Davenport and Sharapova closing in on final

Top seed Lindsay Davenport and title-holder Maria Sharapova are on course for a Wimbledon showdown as both reach the quarter-finals...

Sharapova once again was all business expending the minimum of effort in disposing of France's Nathalie Dechy 6-4, 6-2.

Davenport had a much tougher time of it being stretched to three sets by Belgium's Kim Clisters before winning through 6-3, 6-7 (4/7), 6-3.

The American, seeking her first Grand Slam triumph in five years at the age of 29, plays US Open champion Svetlana Kuznetsova for a place in the semi-finals after the Russian saw off Magdalena Maleeva of Bulgaria 6-4, 6-3.

Sharapova, who has won her last 21 games on grass, goes up against fellow Russian Nadia Petrova.

The other quarter-finals oppose French third seed Amelie Mauresmo against Russian ninth seed Anastasia Myskina with Mary Pierce of France, seeded 12th, taking on twice former winner Venus Williams of the United States, who is seeded 14th this year.

The Davenport-Clijsters clash produced the best tennis of the women's tournament so far with the American unleashing the full array of her punishing groundstrokes and serving as well as she has done for months.

Clijsters resisted athletically scampering from side-to-side and regularly producing her trademark splits as she stretched to get Davenport's missiles.

She saved a match point at 4-5 down in the second and took the tie into a deciding set, but the barrage continued and Clijsters eventually cracked.

"I stuck to my game plan to keep the points short and to go for my shots and eventually it paid off," she said.

"I was ticked off about not finishing it off in the third but I was able to calm down and come out play my best tennis in the third set."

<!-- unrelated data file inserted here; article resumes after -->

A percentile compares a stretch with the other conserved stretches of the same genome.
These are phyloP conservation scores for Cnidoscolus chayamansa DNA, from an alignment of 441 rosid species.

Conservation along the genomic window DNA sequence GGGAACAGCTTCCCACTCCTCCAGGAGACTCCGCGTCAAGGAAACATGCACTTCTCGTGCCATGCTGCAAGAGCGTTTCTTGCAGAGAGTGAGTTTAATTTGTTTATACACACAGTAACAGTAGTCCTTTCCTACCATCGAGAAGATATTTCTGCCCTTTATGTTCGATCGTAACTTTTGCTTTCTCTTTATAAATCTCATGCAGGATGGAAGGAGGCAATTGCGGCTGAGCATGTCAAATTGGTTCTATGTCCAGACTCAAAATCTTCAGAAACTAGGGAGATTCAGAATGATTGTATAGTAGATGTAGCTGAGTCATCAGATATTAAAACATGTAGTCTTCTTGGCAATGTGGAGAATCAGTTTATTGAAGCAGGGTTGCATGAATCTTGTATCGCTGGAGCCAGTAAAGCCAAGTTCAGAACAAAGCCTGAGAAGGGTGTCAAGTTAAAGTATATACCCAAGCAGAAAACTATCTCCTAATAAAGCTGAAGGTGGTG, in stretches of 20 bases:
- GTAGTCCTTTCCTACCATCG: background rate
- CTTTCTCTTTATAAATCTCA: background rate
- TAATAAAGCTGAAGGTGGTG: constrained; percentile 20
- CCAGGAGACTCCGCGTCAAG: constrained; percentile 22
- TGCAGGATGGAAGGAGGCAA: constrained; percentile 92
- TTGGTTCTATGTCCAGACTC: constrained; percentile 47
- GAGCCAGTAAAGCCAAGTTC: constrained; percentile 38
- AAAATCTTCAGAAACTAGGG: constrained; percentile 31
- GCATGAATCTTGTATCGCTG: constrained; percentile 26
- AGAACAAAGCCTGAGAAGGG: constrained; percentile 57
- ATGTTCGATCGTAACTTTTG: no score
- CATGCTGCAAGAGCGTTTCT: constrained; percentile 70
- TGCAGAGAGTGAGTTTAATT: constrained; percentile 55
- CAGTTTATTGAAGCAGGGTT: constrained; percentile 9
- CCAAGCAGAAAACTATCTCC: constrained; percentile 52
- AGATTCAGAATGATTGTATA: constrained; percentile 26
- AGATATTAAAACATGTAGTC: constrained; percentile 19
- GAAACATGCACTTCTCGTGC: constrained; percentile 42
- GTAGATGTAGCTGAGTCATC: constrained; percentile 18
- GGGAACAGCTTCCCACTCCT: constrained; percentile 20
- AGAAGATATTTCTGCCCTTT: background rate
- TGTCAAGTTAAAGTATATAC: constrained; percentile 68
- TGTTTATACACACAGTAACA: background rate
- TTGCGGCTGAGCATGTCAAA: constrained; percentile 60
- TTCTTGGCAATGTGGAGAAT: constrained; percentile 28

Sharapova took half a dozen games to adjust her sights and then she coolly downed the experienced Dechy in straight sets.

At just 18 she said that the big difference between this year and 12 months ago, when she stunned the tennis world by crushing Serena Williams in straight sets, was the experience she had gained.

"Last year I was happy to be in the second week of a Grand Slam. This year I expected to be in the second week of a Grand Slam," she said.

On quarter-final opponent Petrova, Sharapova said: "Played her a long time ago. Big game, big serve. It's going to be another tough match."

The oft-injured Petrova reached the quarter-finals of the French Open last month and to achieve the same feat at Wimbledon, she had to save a match point against the unseeded Kveta Peschke of the Czech Republic before winning 6-7 (5/7), 7-6 (9/7), 6-3

France were ensured two representatives in the last eight with Mauresmo defeating Russian 13th seed Elena Likhovtseva 6-4, 6-0 and Pierce coasting past Italy's Flavia Pennetta 6-1, 6-3.

Mauresmo, a semi-finalist here last year, said that she had needed time to refind her rhythm after a two-day break due to no play being scheduled for Sunday and the courts becoming slower.

"But I know what my game is now. I know what my weapons are on these courts," she added.

Pierce at the age of 30 has staged an unexpected revival in her career this year reaching the final of the French Open earlier this month where she lost to Justine Henin-Hardenne.

She has maintained her newfound form at Wimbledon reaching the last eight for only the second time in her career after 1996 with Venus Williams next up.

"The last time we played was at the Olympics last year on hard courts and I won," she said. "Venus is an excellent player on grass and we know each other's game really well."

Williams avenged her younger sister Serena by defeating compatriot Jill Craybas 6-0, 6-2 and said that she was aiming to notch up her level of tennis match by match.

"I have had some close sets and I am able to step it up a gear, especially if I get a high percentage of first serves in," she said.